Figure 2 shows the average jet image for boson jets and QCD jets before and after the rotation, re-pixelation, and parity flip steps of the pre-processing. The more pronounced second-subjet can already be observed in the left plots of Fig. 2, where there is a clear annulus for the signal jets which is nearly absent for the background QCD jets. However, after the rotation, the second core of energy is well isolated and localized in the images. The spread of energy around the leading subjet is more diffuse for the QCD background which consists largely of gluon jets, which have an octet radiation pattern, compared to the singlet radiation pattern of the jets, where the radiation is mostly restricted to the region between the two hard cores.
One standard pre-processing step that is often additionally applied in Computer Vision tasks is normalization. A common normalization scheme is the norm such that where is the intensity of pixel . This is particularly useful for the jet images where pixel intensities can span many orders of magnitude, and when there is large pixel intensity variations between images. In this study, the jet transverse momenta are all around 250 GeV, but this can be spread amongst many pixels or concentrated in only a few. The norm helps mitigate the spread and thus makes training easier for the machine learning algorithm. However, normalization can distort information contained within the jet image. Some information, such as the Euclidean distance between subjets in is invariant under all of the pre-processing steps as well as normalization. However, consider the image mass,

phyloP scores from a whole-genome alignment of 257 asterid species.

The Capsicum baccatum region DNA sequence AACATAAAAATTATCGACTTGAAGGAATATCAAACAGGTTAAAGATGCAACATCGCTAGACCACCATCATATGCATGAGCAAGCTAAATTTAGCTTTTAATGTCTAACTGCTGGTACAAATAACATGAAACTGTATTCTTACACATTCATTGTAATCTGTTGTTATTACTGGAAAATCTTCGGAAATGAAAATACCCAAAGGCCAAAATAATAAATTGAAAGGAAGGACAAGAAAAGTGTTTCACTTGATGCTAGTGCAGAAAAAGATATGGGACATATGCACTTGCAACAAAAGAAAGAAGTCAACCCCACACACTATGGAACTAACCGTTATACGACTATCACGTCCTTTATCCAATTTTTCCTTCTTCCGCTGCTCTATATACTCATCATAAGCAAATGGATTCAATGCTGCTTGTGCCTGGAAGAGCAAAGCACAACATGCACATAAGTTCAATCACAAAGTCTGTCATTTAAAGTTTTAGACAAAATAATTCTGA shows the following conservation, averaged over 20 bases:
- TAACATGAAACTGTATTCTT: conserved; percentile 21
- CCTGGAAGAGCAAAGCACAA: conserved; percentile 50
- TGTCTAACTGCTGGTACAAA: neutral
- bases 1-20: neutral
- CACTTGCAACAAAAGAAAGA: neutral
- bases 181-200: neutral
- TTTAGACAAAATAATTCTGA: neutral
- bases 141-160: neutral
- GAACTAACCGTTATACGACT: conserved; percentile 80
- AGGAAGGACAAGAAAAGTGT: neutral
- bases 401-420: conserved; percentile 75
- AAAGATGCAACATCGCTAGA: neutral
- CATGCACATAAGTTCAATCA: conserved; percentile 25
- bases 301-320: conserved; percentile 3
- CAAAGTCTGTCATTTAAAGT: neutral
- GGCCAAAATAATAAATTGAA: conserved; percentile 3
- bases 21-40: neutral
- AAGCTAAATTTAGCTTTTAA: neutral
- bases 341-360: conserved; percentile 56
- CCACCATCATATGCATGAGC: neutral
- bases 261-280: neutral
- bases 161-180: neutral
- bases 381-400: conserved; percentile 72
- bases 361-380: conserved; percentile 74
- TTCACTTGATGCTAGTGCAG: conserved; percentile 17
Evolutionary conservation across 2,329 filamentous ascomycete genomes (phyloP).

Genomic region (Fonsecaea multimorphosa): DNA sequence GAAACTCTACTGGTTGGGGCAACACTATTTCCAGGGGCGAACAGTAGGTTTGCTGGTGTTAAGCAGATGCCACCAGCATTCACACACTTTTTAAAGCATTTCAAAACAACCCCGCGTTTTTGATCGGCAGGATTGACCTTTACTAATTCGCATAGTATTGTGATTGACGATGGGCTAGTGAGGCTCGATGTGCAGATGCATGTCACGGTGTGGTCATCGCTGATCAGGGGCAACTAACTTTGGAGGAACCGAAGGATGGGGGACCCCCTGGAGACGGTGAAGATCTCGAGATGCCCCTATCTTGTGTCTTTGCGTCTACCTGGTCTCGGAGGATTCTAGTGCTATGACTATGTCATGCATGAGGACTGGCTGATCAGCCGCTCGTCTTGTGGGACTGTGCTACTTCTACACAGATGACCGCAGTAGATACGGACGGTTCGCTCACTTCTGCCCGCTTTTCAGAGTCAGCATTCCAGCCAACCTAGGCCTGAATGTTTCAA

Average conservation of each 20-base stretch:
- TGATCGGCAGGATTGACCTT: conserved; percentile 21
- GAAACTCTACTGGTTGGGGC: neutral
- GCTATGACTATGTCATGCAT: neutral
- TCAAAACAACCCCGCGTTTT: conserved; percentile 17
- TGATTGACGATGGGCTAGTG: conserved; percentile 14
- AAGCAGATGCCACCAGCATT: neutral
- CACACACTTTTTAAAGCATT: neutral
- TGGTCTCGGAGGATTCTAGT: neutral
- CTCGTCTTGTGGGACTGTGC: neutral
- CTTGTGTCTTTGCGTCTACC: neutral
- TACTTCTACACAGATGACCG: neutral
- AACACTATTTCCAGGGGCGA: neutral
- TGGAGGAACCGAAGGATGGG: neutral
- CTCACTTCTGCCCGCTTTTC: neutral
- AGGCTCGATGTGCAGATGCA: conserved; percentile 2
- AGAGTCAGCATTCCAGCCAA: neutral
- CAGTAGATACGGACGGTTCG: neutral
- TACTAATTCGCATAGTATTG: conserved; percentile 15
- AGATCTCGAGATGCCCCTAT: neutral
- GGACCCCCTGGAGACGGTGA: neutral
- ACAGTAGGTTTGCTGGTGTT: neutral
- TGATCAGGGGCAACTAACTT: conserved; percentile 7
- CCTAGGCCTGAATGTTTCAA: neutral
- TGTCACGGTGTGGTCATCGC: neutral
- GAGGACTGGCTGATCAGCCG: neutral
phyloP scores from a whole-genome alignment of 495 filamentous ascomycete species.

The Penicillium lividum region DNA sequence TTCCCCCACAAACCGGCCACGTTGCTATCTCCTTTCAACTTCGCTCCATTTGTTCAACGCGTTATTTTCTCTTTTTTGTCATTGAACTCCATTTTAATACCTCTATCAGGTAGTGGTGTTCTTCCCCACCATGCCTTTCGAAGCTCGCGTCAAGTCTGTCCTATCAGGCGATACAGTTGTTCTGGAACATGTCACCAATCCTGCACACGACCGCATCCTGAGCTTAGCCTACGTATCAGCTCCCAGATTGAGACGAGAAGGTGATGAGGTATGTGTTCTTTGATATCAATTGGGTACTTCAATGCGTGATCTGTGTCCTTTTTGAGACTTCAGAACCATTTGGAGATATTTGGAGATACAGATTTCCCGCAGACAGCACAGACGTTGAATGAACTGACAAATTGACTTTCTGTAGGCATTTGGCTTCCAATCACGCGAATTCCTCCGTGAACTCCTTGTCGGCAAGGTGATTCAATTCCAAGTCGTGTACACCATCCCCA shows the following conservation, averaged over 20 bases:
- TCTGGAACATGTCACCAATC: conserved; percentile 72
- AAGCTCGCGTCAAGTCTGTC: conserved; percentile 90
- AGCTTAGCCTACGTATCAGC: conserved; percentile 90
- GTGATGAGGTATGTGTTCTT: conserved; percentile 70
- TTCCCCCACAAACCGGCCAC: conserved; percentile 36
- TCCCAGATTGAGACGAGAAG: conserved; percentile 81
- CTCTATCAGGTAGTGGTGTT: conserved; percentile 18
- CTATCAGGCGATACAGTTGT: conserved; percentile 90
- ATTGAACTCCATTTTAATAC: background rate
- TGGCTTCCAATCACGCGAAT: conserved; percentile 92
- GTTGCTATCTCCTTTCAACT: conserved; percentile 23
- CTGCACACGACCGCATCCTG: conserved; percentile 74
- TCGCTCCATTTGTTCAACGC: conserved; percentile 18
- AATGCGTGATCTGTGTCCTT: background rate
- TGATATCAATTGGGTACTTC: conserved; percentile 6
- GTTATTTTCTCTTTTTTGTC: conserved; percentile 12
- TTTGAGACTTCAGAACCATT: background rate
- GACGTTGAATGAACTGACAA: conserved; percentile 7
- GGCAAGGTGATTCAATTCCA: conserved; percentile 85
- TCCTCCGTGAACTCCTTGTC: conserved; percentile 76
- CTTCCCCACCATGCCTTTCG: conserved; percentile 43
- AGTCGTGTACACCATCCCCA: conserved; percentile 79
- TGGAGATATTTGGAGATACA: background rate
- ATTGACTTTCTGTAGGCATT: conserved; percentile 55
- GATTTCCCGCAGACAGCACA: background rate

where for pixel intensity and is the angle between massless four-vectors with and at the and pixel centers. The image mass is not invariant under all pre-processing steps but does encode key information to identify highly boosted bosons that would ideally be preserved by the pre-processing step. As discussed earlier, with the proper choice of pixel intensity, translations preserve the image mass since it is a Lorentz invariant quantity. However, the rotation pre-processing step does not preserve the image mass. To understand this effect, consider two four-vectors: and . The invariant mass of these vectors is . The vector is at the center of the jet image coordinates and the vector is located at degrees. If we rotate the image around the jet axis so that the vector is at degrees, akin to rotating the jet image so that the sub-leading subjet goes from to , then is unchanged but . The new invariant mass of and is about 1, which is reduced from its original value of . The parity inversion pre-processing step does not impact the image mass, but a normalization does modify the image mass. The easiest way to see this is to take a series of images with exactly the same image mass but variable norm. The map modifies the mass by and so the variation in the normalizations induces a smearing in the jet-image mass distribution.